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TideWriters Tales
Pound Nets & Poets
By Ann Sale

     You’ve heard of “Cowboy Poets” I’m sure-seen them, tight jeans, tall hats, declaiming on T.V. I’ll stake our Chesapeake Bay pound net fishermen up against them any day of the week. They may not be rhymers but our guys talk and live poetry-and they’re stronger and better looking too! 

     “Any day I don’t get up before the sun comes up is Not a good day”. Now doesn’t that come straight from the mind of a pragmatic poet? That’s David Callis, waterman, summing up his philosophy of life!

     Pound net fishermen draw back to the old days and old ways of the bay. David, however, may not have had a choice. It’s in his blood. He’s the fifth generation in his family to run pound nets in the Chesapeake Bay. With three great grandfathers earning their living this way, his grandfather a Ship’s Pilot, his father a retired Coast Guard officer, its safe to say, David felt drawn to the sea. He’d have liked a coast guard career himself but after 15 years of living ‘all over’ due to his Dad’s job, the whole family just wanted to stay home.

     “My Mumma and Daddy told me I could do anything I wanted except leave home,” smiles David. 

     At eighteen he became a Launch Captain for the Virginia Pilot’s Association, a career he still pursues working shifts and fitting his passion for pound netting into his open hours. As a result he maintains only a nodding acquaintance with sleep.

     John Raymond Bassett is his buddy and cohort. They’re independently dependent on one another with each man owning his own nets. John Raymond has those blue eyes the light seems to shine straight through and a smile to arrest you in your tracks. He also has a degree in finance and a situation both men consider vital to their friendship. “David loves to talk and I can’t hear him,” laughs John Raymond. He’s hearing impaired and frequently counts it a blessing! Both are generous men who will take time to joke with you and deliver fish to old folks who love ‘fresh’ but can’t get out.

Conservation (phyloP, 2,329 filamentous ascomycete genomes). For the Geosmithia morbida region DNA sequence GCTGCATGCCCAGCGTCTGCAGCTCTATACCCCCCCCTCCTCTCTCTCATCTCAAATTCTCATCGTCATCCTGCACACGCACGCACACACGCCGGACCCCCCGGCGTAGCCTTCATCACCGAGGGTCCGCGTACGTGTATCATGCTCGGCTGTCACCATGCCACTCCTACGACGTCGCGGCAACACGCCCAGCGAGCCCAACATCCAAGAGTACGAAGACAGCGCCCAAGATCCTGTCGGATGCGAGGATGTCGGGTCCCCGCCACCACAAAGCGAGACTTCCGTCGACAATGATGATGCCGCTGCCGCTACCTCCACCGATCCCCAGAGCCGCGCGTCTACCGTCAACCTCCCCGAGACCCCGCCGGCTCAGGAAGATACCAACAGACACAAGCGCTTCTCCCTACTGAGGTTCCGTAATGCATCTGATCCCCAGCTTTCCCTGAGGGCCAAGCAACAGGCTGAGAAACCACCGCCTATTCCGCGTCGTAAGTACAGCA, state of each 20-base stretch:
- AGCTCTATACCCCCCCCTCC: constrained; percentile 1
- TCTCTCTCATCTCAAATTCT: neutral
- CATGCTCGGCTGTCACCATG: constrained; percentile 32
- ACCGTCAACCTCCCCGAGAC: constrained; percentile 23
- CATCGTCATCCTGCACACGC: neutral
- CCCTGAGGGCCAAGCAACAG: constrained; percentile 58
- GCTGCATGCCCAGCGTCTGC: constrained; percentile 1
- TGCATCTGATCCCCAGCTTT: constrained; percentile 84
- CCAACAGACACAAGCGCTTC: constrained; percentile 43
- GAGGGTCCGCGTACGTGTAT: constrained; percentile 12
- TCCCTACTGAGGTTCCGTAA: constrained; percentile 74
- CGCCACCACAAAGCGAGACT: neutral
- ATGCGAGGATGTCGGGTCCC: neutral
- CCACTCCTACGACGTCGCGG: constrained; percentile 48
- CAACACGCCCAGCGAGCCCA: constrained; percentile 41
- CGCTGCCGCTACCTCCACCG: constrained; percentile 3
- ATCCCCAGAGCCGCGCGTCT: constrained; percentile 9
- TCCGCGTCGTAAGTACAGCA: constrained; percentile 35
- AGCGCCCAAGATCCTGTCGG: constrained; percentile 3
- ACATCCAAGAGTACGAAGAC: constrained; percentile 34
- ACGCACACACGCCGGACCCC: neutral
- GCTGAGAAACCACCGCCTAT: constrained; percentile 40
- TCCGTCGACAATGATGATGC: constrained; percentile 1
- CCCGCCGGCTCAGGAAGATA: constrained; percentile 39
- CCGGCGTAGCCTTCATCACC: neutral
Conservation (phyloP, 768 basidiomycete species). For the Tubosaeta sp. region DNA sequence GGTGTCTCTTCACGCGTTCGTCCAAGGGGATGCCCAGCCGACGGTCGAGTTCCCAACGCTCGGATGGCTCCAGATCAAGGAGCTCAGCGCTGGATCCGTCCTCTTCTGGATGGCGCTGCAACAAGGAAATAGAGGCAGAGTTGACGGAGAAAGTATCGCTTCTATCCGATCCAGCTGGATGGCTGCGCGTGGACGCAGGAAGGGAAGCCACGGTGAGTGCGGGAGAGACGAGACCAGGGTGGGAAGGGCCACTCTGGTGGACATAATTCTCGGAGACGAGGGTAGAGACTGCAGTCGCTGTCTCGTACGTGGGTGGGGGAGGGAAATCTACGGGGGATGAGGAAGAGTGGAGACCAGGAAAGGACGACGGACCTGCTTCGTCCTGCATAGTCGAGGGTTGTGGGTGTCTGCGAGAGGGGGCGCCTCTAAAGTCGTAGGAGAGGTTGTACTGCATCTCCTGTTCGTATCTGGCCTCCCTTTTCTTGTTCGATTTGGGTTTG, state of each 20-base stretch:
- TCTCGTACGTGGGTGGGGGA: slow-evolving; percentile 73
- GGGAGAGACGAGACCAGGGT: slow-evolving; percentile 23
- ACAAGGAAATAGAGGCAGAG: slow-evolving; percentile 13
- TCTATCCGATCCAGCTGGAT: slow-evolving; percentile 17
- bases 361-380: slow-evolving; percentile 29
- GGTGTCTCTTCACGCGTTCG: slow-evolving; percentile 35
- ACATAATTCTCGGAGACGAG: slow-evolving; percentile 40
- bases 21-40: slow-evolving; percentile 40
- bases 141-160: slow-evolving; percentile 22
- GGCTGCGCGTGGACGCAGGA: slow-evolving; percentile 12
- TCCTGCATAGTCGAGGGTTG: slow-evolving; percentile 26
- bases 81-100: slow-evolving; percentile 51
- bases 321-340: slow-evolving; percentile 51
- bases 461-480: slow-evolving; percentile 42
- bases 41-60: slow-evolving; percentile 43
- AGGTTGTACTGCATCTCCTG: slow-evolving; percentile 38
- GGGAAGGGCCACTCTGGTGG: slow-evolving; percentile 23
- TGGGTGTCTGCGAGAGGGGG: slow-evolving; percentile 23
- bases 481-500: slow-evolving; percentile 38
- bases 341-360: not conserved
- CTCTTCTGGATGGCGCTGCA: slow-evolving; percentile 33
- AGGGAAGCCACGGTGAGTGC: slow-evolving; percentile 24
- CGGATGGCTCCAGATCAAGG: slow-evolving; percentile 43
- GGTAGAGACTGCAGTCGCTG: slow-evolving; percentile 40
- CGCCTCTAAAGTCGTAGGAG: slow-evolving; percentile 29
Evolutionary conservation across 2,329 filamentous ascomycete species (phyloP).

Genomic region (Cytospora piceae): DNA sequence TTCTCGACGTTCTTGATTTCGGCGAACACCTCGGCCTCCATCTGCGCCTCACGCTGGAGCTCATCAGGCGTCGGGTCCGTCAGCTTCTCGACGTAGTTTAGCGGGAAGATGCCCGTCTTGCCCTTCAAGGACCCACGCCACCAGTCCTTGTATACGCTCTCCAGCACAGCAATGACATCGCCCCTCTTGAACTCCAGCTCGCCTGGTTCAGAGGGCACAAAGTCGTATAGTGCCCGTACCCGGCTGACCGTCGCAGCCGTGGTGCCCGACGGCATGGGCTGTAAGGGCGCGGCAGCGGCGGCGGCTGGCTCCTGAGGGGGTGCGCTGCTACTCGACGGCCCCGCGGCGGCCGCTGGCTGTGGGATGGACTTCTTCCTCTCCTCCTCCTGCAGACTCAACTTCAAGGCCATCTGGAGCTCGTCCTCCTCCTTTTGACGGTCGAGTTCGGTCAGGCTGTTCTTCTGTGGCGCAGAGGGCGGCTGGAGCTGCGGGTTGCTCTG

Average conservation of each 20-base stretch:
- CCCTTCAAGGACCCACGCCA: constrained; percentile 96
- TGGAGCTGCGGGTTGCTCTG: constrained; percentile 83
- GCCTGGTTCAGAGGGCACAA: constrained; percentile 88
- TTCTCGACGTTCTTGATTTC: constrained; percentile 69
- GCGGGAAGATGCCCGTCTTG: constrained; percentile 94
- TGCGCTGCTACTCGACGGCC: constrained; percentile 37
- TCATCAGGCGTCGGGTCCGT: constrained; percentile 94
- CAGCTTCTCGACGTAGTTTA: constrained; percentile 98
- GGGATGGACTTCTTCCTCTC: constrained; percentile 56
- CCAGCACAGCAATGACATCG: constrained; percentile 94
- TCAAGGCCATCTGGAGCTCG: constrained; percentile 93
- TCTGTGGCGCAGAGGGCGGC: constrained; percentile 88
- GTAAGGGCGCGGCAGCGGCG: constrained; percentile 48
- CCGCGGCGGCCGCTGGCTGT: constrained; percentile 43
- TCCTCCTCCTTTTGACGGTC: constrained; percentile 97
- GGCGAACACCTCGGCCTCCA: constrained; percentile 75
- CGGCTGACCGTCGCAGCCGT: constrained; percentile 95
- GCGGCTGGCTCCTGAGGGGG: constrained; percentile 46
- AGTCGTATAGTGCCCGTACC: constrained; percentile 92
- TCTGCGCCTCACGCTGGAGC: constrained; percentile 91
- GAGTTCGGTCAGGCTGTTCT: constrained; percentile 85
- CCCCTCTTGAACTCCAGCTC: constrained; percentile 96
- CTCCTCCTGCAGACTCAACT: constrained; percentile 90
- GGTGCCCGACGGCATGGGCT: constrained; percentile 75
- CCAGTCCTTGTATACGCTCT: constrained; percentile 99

Respectful homage is also extended to the Rowe brothers who were the only pound net fishermen in the area for a long time. David bought his first boat and net from Wilson Rowe, learned from him, liked him a lot. Shelton Rowe and his work boat the Maid King, had to give it up this year. Vessel and man, exactly the same age at 70 plus years still look good, but are feeling a little weary. We miss them and treasure David and John 

     Raymond all the more, afraid they may be an endangered species. 
There’s something fascinating in the look of a slim line of poles extending out into the water, mysterious and indecipherable as a lace makers loom. Back in the 1940s as many as 2,000 of these fish traps were staked in Virginia waters. Now the count is about 120. 

     Men to work them are in short supply too. Iron will dedication and muscles to match are essential to running and harvesting from pound nets. John Raymond and David have both and that ‘poetic quality’ to boot but they are only two; but let me tell you what’s involved here.